Continuing Tales

As Easy Mayst Thou Fall

A Labyrinth Story
by kzal

Part 5 of 24

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As Easy Mayst Thou Fall

Dear Jareth,

I am sure you know that this is the most difficult question you've asked. I'm sure it was intentional. Payback, maybe?

In any case, I am not sure you will like my answer, but you asked, so here goes. In short, I convinced myself that the Labyrinth was a dream because I couldn't figure out how to believe in you. When you appeared in my parents' bedroom to meet with me after you'd taken Toby, I was afraid, but also interested. I'd read the story. This could be an adventure. And it was. It was the adventure of a lifetime, looking back, though I was too afraid to notice at the time.

But when I got home and started thinking about it, I noticed something strange. Everywhere I went in the Labyrinth, every time I got stuck, someone was there to help. Hoggle let me in. The Worm showed me that first opening. The Knights and Knaves saved me from an endless loop of dead ends. The Helping Hands caught me. You could have left me in the Oubliette to starve, or just to wait out my thirteen hours, but instead you sent Hoggle, even if it was to lead me back to the beginning. You set the Cleaners after me, but the wall magically opened. You let Hoggle rescue me from the Fire Gang. You sent Ludo to the Bog, but Hoggle told me later you'd already threatened him the same way, and so your very threat made it possible for us to meet up with him again—and if we hadn't, I wouldn't have been able to get through the goblin army you sent (you sent an army! Against one girl!). You sent a dream to distract me, but you didn't hold me by force. You ran me in circles in the staircases, but then you threw a crystal to Toby that helped me track and find him. I jumped a long way off that last staircase, but wasn't hurt.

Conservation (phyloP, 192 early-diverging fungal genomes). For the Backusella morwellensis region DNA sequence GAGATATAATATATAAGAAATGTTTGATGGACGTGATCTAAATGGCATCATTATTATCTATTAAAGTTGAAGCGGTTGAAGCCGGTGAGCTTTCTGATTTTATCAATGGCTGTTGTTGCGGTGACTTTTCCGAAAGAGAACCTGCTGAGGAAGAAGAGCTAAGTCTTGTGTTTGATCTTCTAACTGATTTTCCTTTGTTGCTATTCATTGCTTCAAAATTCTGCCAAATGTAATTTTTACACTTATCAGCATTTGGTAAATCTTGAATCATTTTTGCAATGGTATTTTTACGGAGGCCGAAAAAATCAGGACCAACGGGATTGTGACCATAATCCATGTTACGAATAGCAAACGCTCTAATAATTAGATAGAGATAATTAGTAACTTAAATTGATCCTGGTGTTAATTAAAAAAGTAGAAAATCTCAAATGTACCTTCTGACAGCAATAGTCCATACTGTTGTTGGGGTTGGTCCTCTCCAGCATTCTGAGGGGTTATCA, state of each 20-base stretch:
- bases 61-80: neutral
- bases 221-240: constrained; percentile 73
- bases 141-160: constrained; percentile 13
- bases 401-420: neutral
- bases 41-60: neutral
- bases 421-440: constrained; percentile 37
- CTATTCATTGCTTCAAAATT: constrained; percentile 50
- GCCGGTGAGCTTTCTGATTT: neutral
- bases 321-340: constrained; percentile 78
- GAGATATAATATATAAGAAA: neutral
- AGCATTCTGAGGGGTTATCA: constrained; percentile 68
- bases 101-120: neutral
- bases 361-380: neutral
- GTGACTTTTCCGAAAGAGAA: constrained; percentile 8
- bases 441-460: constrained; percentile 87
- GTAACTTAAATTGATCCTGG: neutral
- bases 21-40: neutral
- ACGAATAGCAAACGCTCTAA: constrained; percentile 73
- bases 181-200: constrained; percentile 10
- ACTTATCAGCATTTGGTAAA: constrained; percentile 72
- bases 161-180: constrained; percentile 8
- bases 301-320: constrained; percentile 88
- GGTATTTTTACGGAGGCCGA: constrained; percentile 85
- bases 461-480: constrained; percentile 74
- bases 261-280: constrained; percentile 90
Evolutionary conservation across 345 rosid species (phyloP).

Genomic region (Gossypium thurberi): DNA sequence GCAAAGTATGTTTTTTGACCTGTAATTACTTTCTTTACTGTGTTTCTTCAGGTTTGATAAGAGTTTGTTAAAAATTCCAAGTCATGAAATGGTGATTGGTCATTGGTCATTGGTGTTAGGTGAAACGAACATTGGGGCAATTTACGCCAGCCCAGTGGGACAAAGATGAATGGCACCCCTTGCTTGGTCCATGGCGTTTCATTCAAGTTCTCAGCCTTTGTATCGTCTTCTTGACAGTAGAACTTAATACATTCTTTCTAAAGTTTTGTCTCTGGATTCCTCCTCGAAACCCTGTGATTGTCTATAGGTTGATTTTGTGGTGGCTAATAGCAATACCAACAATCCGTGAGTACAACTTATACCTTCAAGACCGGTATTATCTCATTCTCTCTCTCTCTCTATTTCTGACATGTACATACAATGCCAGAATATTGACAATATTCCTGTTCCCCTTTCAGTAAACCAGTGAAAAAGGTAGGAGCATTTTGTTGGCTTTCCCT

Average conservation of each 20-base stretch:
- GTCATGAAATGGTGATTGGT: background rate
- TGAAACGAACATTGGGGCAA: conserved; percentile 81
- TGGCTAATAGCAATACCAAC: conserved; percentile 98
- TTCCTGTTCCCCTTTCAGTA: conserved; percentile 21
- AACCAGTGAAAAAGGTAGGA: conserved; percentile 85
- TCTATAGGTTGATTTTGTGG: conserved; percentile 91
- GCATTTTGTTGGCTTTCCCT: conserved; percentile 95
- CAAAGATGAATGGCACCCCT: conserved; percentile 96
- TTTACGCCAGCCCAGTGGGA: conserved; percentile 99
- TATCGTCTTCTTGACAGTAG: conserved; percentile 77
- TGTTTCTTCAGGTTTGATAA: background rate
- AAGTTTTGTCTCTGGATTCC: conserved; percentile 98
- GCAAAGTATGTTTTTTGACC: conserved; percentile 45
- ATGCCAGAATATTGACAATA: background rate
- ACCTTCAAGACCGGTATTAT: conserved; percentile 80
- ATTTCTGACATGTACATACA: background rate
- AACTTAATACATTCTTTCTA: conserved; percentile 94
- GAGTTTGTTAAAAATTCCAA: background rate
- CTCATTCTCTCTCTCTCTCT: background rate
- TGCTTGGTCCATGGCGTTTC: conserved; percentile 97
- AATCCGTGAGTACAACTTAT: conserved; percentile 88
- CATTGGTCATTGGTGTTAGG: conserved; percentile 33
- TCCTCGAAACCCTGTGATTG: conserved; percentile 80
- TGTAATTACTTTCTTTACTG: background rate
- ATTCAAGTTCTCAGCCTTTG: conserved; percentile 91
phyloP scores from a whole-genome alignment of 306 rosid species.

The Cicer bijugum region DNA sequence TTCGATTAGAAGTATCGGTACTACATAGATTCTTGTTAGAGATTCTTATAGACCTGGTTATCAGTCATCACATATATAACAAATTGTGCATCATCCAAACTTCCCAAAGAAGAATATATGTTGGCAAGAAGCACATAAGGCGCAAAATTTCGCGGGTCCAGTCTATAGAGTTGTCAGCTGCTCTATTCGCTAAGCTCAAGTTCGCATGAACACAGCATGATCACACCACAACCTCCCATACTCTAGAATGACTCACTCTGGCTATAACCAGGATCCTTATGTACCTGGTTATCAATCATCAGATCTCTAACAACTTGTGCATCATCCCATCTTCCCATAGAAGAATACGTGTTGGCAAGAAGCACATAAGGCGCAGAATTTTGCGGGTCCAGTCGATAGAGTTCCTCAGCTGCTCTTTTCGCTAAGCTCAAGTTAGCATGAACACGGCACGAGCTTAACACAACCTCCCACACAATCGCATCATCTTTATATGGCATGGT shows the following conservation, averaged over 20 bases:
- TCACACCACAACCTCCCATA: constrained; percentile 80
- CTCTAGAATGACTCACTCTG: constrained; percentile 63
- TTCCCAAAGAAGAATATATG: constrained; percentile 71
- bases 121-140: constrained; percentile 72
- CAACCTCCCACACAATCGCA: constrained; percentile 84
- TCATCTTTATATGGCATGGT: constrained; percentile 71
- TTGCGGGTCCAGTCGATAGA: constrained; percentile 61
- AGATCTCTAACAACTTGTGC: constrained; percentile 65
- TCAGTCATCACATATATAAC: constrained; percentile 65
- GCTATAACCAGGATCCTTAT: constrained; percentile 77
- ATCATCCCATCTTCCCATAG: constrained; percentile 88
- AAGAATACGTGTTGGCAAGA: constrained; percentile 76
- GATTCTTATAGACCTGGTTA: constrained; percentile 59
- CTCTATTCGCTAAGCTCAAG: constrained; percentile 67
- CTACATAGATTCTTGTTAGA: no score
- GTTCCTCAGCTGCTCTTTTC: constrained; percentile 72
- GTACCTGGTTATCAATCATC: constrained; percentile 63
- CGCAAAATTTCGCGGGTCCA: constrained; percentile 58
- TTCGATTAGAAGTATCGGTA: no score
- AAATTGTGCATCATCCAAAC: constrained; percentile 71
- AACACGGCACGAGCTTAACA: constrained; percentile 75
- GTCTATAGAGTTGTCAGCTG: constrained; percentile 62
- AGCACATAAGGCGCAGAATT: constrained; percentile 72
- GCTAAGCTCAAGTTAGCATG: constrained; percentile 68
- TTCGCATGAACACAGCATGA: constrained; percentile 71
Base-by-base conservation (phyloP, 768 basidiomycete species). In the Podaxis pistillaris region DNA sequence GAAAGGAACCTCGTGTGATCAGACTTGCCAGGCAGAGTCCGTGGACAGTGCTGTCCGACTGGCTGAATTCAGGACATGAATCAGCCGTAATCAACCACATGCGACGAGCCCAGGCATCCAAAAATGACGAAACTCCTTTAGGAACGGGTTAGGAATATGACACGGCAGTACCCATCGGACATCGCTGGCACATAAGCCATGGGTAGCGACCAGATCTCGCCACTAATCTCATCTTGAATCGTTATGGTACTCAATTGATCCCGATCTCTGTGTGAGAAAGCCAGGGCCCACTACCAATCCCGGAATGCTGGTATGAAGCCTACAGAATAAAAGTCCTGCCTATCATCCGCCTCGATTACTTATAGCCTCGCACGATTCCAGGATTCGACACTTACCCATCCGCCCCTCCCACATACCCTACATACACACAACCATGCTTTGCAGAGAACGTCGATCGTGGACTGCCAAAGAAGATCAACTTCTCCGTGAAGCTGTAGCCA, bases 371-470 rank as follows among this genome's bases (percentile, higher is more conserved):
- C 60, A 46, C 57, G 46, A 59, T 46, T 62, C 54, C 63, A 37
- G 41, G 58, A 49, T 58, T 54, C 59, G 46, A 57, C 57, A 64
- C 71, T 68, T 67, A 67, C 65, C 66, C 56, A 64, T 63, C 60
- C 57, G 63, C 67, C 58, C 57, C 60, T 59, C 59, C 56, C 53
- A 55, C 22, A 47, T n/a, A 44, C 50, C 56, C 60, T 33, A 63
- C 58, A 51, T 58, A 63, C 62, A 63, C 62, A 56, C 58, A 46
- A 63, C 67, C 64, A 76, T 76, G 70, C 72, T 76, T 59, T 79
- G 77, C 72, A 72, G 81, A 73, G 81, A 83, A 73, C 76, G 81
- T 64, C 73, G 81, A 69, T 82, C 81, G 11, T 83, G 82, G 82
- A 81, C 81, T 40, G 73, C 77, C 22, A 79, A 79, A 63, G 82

In other words, you don't add up, Jareth, or at least, you don't add up if all you are is the nefarious Goblin King, who steals babies from foolish mortals. I didn't know what else you could be that was still something real, not just something I needed or wanted. Sometimes I thought you wanted to kill me; other times it was almost as if you wanted to let me win. At the end, it almost seemed as though the Labyrinth had been some sort of elaborate morality play, formed to teach me to grow up and stop being a spoiled child.

I didn't wake up the morning after and decide it had been a dream. It took me more than a year to come to that conclusion. Now, of course, I know that the reason you seemed to be more than just the story's King is that you are, but without that knowledge…. When a person creates an imaginary companion—we call them "imaginary friends" but they don't need to be friendly—that companion can change to suit the needs of the imaginer. And that's how I saw you, and Ludo and Hoggle and Didymus and everyone else: that you filled a void in my life that couldn't be filled with normal things.